By far and away, my favourite character is Shelby. In the beginning, she’s a mousy, soft-spoken woman who seems almost incapable of speaking up for herself. Originally a bit fearful of Percy, she lends a hand in The Spitfire Grill’s kitchen after Hannah’s accident. Percy and Shelby become fast friends. It’s here that Shelby reveals that Hannah is trying to sell the place, and Percy offers a brilliant way to raffle it off. Percy’s easy-going acceptance helps Shelby to shine, and Shelby finds herself loved, her purpose affirmed.
The incredible thing about wishy-washy Shelby is: it is Shelby who vouches for Percy to the very end, even when the whole town stands in accusation. The person thought to be weak, submissive, and uncertain extends the unconditional acceptance and love that Percy has been dying to taste. The most gentle character turns out to be one of the most transformative without really even knowing it.
Percy, Hannah, and Shelby all set out to launch the great raffle plan. In the process, it brings the suffering town together, gets people out of their houses and into the sunlight, has people talking (and gossiping!) about new blood revitalizing Gilead. Winter seems to be melting into spring. The three women discover a depth of relationship that none feel they deserve, while never admitting that vulnerablility to each other. Sometimes, second chances are savoured best when held in secrecy for a time to be treasured by the receiver. Who better to appreciate it than the one who needs it the most?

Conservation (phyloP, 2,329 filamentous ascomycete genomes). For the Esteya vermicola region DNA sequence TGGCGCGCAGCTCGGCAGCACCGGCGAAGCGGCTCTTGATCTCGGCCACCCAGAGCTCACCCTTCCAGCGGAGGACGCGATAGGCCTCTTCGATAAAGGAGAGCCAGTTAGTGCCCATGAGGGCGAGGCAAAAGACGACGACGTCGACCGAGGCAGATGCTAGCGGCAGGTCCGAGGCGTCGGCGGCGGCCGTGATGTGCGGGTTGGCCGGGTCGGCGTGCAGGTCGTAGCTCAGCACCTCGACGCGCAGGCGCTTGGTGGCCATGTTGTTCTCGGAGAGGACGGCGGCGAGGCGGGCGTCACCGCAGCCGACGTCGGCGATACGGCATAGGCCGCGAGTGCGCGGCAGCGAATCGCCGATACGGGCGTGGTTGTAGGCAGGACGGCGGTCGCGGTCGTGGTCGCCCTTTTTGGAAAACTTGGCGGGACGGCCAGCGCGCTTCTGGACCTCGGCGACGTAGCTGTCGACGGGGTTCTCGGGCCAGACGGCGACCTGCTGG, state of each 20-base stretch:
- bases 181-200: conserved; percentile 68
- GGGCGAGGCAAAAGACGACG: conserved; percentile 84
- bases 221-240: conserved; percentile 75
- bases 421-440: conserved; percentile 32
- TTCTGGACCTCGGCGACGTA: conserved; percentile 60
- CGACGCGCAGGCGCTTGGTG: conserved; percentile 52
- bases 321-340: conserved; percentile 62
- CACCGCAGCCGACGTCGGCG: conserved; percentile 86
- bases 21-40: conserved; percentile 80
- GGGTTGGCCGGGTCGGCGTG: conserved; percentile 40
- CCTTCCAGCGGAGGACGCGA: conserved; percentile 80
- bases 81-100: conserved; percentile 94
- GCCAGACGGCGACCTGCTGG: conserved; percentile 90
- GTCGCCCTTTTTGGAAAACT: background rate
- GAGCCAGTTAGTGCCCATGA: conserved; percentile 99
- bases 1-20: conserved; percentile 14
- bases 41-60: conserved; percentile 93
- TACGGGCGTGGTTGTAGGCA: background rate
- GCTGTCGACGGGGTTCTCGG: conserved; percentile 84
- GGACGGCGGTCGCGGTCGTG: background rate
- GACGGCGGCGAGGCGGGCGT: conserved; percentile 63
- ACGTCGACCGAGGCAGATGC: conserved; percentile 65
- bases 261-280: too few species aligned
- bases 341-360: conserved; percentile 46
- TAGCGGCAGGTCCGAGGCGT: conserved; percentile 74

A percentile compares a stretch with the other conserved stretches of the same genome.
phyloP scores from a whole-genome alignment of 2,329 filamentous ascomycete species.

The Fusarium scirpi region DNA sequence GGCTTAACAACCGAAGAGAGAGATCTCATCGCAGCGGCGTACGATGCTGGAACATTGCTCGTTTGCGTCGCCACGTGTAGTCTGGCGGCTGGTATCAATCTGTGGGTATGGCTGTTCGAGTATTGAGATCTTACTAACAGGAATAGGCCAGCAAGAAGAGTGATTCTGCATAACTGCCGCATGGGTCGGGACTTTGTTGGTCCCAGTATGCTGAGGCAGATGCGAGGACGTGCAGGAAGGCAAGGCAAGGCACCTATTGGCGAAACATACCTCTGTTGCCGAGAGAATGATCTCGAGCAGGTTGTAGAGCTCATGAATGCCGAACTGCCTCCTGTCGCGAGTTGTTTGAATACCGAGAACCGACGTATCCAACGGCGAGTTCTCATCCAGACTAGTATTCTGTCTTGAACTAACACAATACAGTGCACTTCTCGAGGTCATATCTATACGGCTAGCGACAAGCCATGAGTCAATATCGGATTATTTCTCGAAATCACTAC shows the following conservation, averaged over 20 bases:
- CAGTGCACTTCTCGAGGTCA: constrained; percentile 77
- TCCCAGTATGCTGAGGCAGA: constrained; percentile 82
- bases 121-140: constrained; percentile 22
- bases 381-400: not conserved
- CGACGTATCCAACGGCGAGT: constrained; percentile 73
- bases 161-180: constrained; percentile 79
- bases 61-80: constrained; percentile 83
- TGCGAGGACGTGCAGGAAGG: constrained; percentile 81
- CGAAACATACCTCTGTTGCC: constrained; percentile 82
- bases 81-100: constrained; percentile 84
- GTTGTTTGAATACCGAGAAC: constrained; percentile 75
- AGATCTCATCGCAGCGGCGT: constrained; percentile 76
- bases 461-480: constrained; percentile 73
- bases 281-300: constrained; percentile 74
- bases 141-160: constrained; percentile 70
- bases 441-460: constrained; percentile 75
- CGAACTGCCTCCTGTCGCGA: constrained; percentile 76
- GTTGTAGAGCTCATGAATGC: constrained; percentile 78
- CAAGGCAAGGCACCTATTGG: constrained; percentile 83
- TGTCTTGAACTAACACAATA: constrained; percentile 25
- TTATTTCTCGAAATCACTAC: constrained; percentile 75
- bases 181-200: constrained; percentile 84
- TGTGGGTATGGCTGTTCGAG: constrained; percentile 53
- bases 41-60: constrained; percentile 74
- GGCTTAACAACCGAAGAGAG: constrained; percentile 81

During her days off, Percy rambles through the forest behind Gilead. Pygmatite rock formations create pristine gorges for a fast-flowing river through the region, and the colours are astounding. These natural wonders are, in fact, the reasons Percy ended up in Gilead and why she hangs on to it so dearly.
Unbeknownst to Hannah, Percy meets Eli and begins growing a deep connection with him. Not knowing his true identity, she names him “Johnny B., as in ‘Johnny B.Good'” – the name she was going to give her unborn child. Unbeknownst to Percy (and everyone else), Hannah knows Eli is alive. The only reason she’s selling the grill is to get enough money to find help for her son’s haunted life. Did I mention every character comes to the plot with secrets?